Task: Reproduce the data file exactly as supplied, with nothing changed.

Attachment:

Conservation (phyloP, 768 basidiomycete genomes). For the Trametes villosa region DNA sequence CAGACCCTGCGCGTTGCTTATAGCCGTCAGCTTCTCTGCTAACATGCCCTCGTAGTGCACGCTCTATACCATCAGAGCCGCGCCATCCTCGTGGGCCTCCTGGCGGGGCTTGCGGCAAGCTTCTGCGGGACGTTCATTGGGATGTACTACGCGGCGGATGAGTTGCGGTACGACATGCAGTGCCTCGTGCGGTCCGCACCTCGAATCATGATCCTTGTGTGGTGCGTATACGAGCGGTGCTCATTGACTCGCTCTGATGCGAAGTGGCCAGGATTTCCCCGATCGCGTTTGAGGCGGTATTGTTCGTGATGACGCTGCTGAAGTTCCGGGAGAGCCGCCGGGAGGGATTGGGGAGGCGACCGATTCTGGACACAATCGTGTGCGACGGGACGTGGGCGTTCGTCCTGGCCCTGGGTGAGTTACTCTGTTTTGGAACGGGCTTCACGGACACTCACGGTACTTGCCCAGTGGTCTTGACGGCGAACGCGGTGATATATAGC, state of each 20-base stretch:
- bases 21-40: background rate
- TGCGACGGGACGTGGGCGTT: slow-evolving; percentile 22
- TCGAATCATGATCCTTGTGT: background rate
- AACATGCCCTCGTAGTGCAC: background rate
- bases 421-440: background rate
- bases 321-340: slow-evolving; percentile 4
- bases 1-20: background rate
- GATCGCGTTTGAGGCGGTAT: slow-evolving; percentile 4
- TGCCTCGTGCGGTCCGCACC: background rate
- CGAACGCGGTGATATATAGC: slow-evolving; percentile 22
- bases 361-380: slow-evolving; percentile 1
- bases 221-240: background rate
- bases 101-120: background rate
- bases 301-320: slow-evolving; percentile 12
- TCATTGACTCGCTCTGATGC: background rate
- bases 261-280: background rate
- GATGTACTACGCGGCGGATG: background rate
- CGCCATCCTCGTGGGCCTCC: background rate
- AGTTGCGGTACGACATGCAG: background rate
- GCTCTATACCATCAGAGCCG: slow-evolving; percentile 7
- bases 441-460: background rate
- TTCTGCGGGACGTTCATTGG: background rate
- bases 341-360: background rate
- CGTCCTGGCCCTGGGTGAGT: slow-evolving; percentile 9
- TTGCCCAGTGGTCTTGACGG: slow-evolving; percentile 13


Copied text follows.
Conservation (phyloP, 768 basidiomycete genomes). For the Trametes villosa region DNA sequence CAGACCCTGCGCGTTGCTTATAGCCGTCAGCTTCTCTGCTAACATGCCCTCGTAGTGCACGCTCTATACCATCAGAGCCGCGCCATCCTCGTGGGCCTCCTGGCGGGGCTTGCGGCAAGCTTCTGCGGGACGTTCATTGGGATGTACTACGCGGCGGATGAGTTGCGGTACGACATGCAGTGCCTCGTGCGGTCCGCACCTCGAATCATGATCCTTGTGTGGTGCGTATACGAGCGGTGCTCATTGACTCGCTCTGATGCGAAGTGGCCAGGATTTCCCCGATCGCGTTTGAGGCGGTATTGTTCGTGATGACGCTGCTGAAGTTCCGGGAGAGCCGCCGGGAGGGATTGGGGAGGCGACCGATTCTGGACACAATCGTGTGCGACGGGACGTGGGCGTTCGTCCTGGCCCTGGGTGAGTTACTCTGTTTTGGAACGGGCTTCACGGACACTCACGGTACTTGCCCAGTGGTCTTGACGGCGAACGCGGTGATATATAGC, state of each 20-base stretch:
- bases 21-40: background rate
- TGCGACGGGACGTGGGCGTT: slow-evolving; percentile 22
- TCGAATCATGATCCTTGTGT: background rate
- AACATGCCCTCGTAGTGCAC: background rate
- bases 421-440: background rate
- bases 321-340: slow-evolving; percentile 4
- bases 1-20: background rate
- GATCGCGTTTGAGGCGGTAT: slow-evolving; percentile 4
- TGCCTCGTGCGGTCCGCACC: background rate
- CGAACGCGGTGATATATAGC: slow-evolving; percentile 22
- bases 361-380: slow-evolving; percentile 1
- bases 221-240: background rate
- bases 101-120: background rate
- bases 301-320: slow-evolving; percentile 12
- TCATTGACTCGCTCTGATGC: background rate
- bases 261-280: background rate
- GATGTACTACGCGGCGGATG: background rate
- CGCCATCCTCGTGGGCCTCC: background rate
- AGTTGCGGTACGACATGCAG: background rate
- GCTCTATACCATCAGAGCCG: slow-evolving; percentile 7
- bases 441-460: background rate
- TTCTGCGGGACGTTCATTGG: background rate
- bases 341-360: background rate
- CGTCCTGGCCCTGGGTGAGT: slow-evolving; percentile 9
- TTGCCCAGTGGTCTTGACGG: slow-evolving; percentile 13